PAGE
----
It’s been so long in coming that many folks stopped waiting for it, but Microsoft’s Windows Azure Infrastructure as a Service — its long-promised response to Amazon Web Services — goes live for all customers on Tuesday.
While he did not characterize Azure IaaS as an “Amazon killer,” Azure GM Bill Hilf did say Microsoft will match AWS on price for any of its base-level infrastructure — storage, compute instances, etc. — continuing a price war that flared last November when AWS, Google and Microsoft traded price cuts on their respective cloud storage offerings.
And, Azure IaaS pricing will be uniform across all geographies and data centers. Microsoft runs 8 data centers worldwide, 4 in the U.S., 2 in Europe and 2 in Asia. This is a pointed response to AWS, which relies heavily on its aging-but-humongous U.S. East data center farm in Ashburn, Virg. Many AWS services debut there and prices for U.S. East services are often lower than the same services originating in other AWS regions. “Many customers architect their applications in really weird ways to take advantage of that pricing,” Hilf said. U.S east is also the epicenter for most of the AWS outages over the past year or so.
And before you write off Azure as too late to matter, consider this: For the many companies that run Windows applications and may want to move them betwixt and between a public cloud and their own Windows-centric server rooms, Azure may be a really smart choice. In the run up to this news Microsoft announced Active Directory for Azure last week.
PaaS priority hurt Azure
Microsoft’s problem is that it zigged when it probably should have zagged 3 years ago when it rolled out Azure as a full Platform-as-a-Service (PaaS). It was a great idea in theory, but by then developers — especially those in startups — were already flocking to AWS and its easy-to-spin-up-and-pay-for infrastructure.
That interest started to spread to bigger, more established businesses or departments within enterprises where developers loved the idea of being able to quickly build their own sandbox on AWS without IT interference. Fair or not, the perception soon became that Azure was a development and deployment platform for old-world Windows and .Net applications. It was deep and rich, but it was attacking a moribund market.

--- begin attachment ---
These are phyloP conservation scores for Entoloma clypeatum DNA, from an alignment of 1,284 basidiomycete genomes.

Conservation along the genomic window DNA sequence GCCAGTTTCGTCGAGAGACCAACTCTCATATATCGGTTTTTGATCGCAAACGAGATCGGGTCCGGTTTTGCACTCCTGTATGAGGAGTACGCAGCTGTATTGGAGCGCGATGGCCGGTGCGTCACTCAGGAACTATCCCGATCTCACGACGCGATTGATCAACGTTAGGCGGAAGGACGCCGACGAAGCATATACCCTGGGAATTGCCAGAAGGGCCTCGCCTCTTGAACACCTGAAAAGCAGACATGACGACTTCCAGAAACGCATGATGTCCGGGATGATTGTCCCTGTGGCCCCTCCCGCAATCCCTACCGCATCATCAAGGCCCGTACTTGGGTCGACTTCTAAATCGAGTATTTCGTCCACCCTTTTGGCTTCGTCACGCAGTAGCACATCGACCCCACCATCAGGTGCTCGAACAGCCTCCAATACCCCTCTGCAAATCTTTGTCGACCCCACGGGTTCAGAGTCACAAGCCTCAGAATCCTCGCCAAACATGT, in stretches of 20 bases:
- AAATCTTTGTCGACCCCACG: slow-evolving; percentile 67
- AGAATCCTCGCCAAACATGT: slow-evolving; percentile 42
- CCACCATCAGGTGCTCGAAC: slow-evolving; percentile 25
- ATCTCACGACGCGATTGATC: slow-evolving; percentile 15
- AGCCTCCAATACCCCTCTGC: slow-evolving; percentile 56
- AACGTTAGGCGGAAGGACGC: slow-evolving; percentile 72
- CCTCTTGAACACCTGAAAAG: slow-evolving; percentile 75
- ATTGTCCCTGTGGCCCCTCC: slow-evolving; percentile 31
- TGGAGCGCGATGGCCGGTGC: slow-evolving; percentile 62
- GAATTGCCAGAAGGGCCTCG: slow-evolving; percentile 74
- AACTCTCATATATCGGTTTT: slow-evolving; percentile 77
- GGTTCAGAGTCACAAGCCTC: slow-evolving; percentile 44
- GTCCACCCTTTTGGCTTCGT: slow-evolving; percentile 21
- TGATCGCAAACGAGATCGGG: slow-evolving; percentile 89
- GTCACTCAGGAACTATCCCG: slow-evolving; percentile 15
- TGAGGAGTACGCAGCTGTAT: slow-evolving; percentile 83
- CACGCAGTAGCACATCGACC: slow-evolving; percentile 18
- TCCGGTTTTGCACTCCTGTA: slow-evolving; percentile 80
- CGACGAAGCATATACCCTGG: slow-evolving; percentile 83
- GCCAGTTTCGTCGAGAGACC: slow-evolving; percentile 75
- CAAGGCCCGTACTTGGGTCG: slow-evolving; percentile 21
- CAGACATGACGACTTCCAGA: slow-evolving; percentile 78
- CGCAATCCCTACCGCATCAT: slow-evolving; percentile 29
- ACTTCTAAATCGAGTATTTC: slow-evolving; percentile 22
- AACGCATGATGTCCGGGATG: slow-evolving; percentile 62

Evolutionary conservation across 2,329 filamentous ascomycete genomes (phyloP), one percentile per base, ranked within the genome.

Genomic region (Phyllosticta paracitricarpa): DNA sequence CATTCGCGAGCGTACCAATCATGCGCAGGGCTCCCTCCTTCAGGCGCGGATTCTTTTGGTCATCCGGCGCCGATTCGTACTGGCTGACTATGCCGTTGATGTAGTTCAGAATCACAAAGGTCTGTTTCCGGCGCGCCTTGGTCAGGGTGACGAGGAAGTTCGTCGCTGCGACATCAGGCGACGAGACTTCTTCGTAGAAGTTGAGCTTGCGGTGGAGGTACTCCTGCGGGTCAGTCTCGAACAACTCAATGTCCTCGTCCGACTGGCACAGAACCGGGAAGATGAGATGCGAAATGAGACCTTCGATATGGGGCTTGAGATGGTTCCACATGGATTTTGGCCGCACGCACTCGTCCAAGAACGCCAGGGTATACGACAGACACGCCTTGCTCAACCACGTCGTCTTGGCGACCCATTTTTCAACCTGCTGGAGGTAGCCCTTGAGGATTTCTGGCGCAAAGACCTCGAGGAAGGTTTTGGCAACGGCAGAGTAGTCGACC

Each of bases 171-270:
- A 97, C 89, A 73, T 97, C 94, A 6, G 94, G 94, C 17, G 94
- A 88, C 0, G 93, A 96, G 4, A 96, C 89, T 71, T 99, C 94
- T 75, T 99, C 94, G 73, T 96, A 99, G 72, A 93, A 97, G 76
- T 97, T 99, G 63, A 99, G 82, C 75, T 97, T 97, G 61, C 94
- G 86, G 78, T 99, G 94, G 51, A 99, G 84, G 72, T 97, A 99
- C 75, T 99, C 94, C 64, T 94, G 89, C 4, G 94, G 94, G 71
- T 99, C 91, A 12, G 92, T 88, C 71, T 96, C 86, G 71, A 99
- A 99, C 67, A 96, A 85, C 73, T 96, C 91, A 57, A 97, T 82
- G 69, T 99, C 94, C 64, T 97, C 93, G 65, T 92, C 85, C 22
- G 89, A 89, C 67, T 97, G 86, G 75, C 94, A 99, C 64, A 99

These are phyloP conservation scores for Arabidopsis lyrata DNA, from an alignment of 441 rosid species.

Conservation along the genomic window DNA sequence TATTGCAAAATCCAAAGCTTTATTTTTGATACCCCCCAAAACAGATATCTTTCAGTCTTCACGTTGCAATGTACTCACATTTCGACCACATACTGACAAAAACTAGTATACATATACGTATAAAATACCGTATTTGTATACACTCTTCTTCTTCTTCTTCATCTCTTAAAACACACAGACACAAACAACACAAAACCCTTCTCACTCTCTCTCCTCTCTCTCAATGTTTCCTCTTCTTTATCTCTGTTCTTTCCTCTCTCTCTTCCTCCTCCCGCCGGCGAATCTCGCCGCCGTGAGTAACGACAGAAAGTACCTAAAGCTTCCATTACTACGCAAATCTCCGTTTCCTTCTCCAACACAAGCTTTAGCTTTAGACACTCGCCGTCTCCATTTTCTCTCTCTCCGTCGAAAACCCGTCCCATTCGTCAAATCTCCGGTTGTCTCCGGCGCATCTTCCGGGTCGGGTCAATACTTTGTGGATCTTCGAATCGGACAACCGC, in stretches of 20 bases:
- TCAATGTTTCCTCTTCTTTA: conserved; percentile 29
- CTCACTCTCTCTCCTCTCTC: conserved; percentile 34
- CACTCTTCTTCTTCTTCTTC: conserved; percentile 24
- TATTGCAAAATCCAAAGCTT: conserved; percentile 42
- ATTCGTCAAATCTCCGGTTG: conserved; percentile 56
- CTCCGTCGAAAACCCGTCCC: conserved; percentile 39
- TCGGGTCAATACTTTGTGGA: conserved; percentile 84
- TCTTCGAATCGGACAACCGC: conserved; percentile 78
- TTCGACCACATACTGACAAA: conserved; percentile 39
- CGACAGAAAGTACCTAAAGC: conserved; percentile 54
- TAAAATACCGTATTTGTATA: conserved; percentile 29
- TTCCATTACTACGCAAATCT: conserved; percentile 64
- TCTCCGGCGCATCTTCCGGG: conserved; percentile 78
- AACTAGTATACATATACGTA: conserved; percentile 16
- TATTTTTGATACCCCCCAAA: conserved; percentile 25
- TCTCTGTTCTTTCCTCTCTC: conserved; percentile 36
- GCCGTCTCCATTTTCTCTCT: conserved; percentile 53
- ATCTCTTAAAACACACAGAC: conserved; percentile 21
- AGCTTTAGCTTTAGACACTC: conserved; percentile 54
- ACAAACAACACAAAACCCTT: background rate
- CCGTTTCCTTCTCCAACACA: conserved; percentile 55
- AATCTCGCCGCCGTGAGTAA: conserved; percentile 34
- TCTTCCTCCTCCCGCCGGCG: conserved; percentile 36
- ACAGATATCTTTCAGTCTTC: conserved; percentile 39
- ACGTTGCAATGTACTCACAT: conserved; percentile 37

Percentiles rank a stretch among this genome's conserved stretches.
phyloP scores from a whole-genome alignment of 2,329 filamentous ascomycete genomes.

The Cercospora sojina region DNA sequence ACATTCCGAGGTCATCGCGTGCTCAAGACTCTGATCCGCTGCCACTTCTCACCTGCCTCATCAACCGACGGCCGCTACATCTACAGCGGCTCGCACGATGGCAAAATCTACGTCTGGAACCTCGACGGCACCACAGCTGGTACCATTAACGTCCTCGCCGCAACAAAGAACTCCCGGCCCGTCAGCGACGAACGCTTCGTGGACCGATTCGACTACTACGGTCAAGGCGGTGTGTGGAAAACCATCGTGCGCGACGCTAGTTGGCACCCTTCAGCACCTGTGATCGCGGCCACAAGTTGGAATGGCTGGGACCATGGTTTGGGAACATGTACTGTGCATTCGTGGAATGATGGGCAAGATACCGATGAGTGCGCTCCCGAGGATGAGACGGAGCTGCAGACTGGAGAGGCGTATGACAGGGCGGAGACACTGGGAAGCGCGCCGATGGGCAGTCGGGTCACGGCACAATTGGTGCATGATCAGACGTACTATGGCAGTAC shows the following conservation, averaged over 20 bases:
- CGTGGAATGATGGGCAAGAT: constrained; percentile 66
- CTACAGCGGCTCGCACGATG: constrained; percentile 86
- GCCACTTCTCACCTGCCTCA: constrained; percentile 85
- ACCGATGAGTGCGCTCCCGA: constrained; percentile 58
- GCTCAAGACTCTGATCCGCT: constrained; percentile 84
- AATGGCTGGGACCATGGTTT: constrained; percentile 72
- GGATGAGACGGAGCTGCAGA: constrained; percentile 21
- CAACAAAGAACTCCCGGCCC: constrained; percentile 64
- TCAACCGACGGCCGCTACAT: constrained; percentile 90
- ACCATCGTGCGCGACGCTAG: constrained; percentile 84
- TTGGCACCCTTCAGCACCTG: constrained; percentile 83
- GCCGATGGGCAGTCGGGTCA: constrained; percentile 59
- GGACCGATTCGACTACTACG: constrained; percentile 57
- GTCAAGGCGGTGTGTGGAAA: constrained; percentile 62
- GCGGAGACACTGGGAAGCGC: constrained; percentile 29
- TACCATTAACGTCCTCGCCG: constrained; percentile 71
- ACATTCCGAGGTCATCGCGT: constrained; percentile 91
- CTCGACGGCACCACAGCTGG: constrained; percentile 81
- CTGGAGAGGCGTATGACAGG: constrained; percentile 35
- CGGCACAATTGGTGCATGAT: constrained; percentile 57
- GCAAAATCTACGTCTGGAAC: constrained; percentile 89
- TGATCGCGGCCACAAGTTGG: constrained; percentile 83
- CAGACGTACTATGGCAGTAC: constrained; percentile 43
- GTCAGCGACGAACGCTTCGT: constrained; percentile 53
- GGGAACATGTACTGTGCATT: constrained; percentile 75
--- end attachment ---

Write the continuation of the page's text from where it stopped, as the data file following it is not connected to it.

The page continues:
Ironically, those old-school Windows shops could now be Azure’s saving grace. The majority of legacy enterprise applications run on Windows and many of those enterprises are evaluating cloud deployments, although not many of them are wild about moving enterprise applications to a public cloud. Hilf’s argument is that since Azure’s underpinnings mirror those of Windows Server 2012 shops, applications can run on premises or in the cloud and partially in either.
Google Compute Engine, aka the wild card cloud
For many developers, the great unknown here is what impact Google Compute Engine will have when it becomes widely available. I would bet that might happen at Google I/O next month, but who knows, Google may want to counter program this Azure news. Plus the OpenStack Summit is this week with lots of news coming out of companies including Rackspace, IBM, HP and others — which hope to combat with AWS with OpenStack-based public clouds.
But many think that Google, by virtue of its sheer scale, will be the cloud to watch vis-a-vis Amazon Web Services.
The other issue is whether Amazon, which is by all accounts the world’s largest public cloud provider, can maintain the advantages of being first to market with its gigantic cloud and whether it can attract enterprise accounts with higher-end services like RedShift data warehousing.
AWS has rolled out hundreds of services and features since launching in 2006 — Amazon CEO Jeff Bezos put the count at 159 new features last year alone. That’s quite a head start and Amazon fans say it’s market position is unassailable.
But remember: People used to say the same about Microsoft.